This distributor - whose organization merchandises building materials as well as kitchen and bath equipment - has come to the conclusion that top-producing salespeople are rarely strong in both sales and detail work. Therefore, he has management people sell multiple-unit jobs while his sales representatives service these accounts and take responsibility for most of the detail work.

In addition, these sales representatives sell the smaller and individual jobs on their own. They are compensated on a salary basis. Their incentive to perform is a year-end bonus and consideration for an increase in salary.

In qualifying new applicants, he utilizes professionally developed personnel aptitude tests as a factor in deciding on the most likely-to-succeed candidates. I, as manager of a distributorship, used some of these same tests, and found them quite revealing as to the strengths and weaknesses of the applicants. (A catalog of these tests can be obtained from E. F. Wonderlic Personnel Test, Inc., 1509 N. Mil-waukee Ave., Libertyville, IL 60048; tel: 800-784-1542; fax: 847-680-9492.)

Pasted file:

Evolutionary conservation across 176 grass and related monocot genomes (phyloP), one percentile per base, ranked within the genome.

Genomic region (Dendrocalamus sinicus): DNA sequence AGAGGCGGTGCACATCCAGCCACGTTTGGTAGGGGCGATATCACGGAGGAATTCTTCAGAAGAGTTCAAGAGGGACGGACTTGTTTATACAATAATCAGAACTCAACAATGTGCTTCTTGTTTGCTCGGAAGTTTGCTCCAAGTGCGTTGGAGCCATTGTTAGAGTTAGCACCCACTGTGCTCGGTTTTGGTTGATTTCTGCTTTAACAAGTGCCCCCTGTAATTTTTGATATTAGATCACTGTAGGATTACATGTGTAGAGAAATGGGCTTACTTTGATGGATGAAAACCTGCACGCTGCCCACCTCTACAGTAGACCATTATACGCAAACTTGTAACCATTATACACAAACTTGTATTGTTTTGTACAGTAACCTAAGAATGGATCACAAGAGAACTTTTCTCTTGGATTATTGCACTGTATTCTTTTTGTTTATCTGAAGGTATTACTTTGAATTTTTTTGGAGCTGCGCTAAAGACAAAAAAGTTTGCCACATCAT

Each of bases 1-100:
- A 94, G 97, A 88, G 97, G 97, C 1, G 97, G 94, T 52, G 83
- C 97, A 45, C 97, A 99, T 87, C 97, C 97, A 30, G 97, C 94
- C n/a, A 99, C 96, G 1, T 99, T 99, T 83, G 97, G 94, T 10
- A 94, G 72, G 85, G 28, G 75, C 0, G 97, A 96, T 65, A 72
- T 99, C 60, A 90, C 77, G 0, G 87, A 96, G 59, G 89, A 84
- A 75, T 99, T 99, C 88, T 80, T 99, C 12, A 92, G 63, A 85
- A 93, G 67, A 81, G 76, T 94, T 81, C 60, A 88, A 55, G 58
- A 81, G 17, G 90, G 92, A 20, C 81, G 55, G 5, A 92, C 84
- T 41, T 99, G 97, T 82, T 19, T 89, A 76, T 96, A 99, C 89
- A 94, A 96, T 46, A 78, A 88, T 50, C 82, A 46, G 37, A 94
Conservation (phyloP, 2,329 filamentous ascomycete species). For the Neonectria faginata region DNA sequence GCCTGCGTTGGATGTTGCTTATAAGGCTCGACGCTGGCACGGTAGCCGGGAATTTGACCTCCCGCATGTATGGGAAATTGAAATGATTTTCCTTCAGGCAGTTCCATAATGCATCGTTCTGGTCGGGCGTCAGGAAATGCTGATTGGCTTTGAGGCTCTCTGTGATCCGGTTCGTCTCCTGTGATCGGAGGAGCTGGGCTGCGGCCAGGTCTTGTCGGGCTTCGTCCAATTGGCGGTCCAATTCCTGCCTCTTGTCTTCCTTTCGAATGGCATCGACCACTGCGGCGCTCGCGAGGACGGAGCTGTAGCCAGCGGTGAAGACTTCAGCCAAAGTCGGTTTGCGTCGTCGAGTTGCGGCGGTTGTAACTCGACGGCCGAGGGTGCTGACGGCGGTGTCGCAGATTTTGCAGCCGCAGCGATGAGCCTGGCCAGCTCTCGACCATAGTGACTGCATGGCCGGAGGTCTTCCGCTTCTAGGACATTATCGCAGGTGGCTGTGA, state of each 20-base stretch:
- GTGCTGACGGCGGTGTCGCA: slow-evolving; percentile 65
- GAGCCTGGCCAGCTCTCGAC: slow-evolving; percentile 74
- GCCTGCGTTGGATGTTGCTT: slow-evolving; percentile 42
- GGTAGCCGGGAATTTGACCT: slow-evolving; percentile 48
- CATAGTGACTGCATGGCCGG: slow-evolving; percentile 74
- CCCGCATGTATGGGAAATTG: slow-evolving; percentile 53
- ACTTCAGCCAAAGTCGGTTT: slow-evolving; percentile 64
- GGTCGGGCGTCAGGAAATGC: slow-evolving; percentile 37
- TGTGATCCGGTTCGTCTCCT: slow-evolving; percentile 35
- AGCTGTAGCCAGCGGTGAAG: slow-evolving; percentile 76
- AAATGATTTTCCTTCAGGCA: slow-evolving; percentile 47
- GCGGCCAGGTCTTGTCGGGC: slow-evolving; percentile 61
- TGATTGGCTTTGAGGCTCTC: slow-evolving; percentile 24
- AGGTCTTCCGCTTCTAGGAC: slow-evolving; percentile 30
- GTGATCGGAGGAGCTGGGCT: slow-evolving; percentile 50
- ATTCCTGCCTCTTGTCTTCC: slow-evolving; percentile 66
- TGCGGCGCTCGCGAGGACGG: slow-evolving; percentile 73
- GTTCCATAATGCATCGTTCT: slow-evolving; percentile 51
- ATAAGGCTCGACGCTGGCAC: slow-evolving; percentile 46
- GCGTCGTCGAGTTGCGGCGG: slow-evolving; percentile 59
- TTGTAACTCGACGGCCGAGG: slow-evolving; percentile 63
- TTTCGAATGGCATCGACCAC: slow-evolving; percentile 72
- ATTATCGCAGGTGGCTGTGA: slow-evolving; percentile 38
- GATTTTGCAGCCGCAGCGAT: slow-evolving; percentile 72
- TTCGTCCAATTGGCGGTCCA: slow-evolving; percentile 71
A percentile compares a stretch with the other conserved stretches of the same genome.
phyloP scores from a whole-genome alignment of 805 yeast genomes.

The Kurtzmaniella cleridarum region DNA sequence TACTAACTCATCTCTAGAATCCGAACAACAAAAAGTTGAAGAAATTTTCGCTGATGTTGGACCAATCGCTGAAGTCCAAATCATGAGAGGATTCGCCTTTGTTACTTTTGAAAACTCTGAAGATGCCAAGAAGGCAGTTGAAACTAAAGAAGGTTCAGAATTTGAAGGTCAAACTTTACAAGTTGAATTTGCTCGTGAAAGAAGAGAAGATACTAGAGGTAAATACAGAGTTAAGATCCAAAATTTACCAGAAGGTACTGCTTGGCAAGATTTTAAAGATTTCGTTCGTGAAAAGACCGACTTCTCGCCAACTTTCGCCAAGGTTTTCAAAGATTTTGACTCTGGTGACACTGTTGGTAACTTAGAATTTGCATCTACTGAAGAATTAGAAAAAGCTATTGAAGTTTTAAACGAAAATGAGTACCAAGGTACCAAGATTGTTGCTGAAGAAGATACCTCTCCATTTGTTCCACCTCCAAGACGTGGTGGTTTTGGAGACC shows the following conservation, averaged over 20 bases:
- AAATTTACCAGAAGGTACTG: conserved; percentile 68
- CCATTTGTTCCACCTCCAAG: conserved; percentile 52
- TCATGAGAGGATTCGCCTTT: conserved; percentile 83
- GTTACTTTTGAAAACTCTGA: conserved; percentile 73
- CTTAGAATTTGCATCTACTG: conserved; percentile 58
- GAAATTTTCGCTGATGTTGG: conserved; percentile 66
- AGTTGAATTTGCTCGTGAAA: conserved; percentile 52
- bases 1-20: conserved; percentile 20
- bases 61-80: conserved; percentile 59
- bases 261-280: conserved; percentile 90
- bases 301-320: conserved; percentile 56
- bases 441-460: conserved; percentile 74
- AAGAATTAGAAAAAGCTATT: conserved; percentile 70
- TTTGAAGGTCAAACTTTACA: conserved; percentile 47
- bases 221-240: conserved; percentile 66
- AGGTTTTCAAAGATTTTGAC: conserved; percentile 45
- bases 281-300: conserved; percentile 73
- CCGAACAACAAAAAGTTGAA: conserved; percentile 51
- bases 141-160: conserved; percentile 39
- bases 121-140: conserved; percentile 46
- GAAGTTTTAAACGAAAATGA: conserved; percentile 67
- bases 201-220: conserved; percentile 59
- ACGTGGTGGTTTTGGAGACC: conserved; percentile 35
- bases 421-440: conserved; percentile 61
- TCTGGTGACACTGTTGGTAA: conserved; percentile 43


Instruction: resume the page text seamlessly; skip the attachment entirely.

This same distributor sells all jobs installed. Rather than compound his personnel requirements, he's made arrangements with competent subcontractors to do this work - something that's critical to satisfactory completion of jobs.

The team approach
Many other cabinet distributors and some dealers use the "team approach" to kitchen and bath sales with good success. Team members typically include a salesperson who provides a plan view and a suggested layout, as well as a designer who prices, designs and produces presentation drawings using CAD software. Additionally, some companies utilize an installation expert to take job measurements and note special job conditions pertinent to planning, pricing labor and ordering materials related to the installation.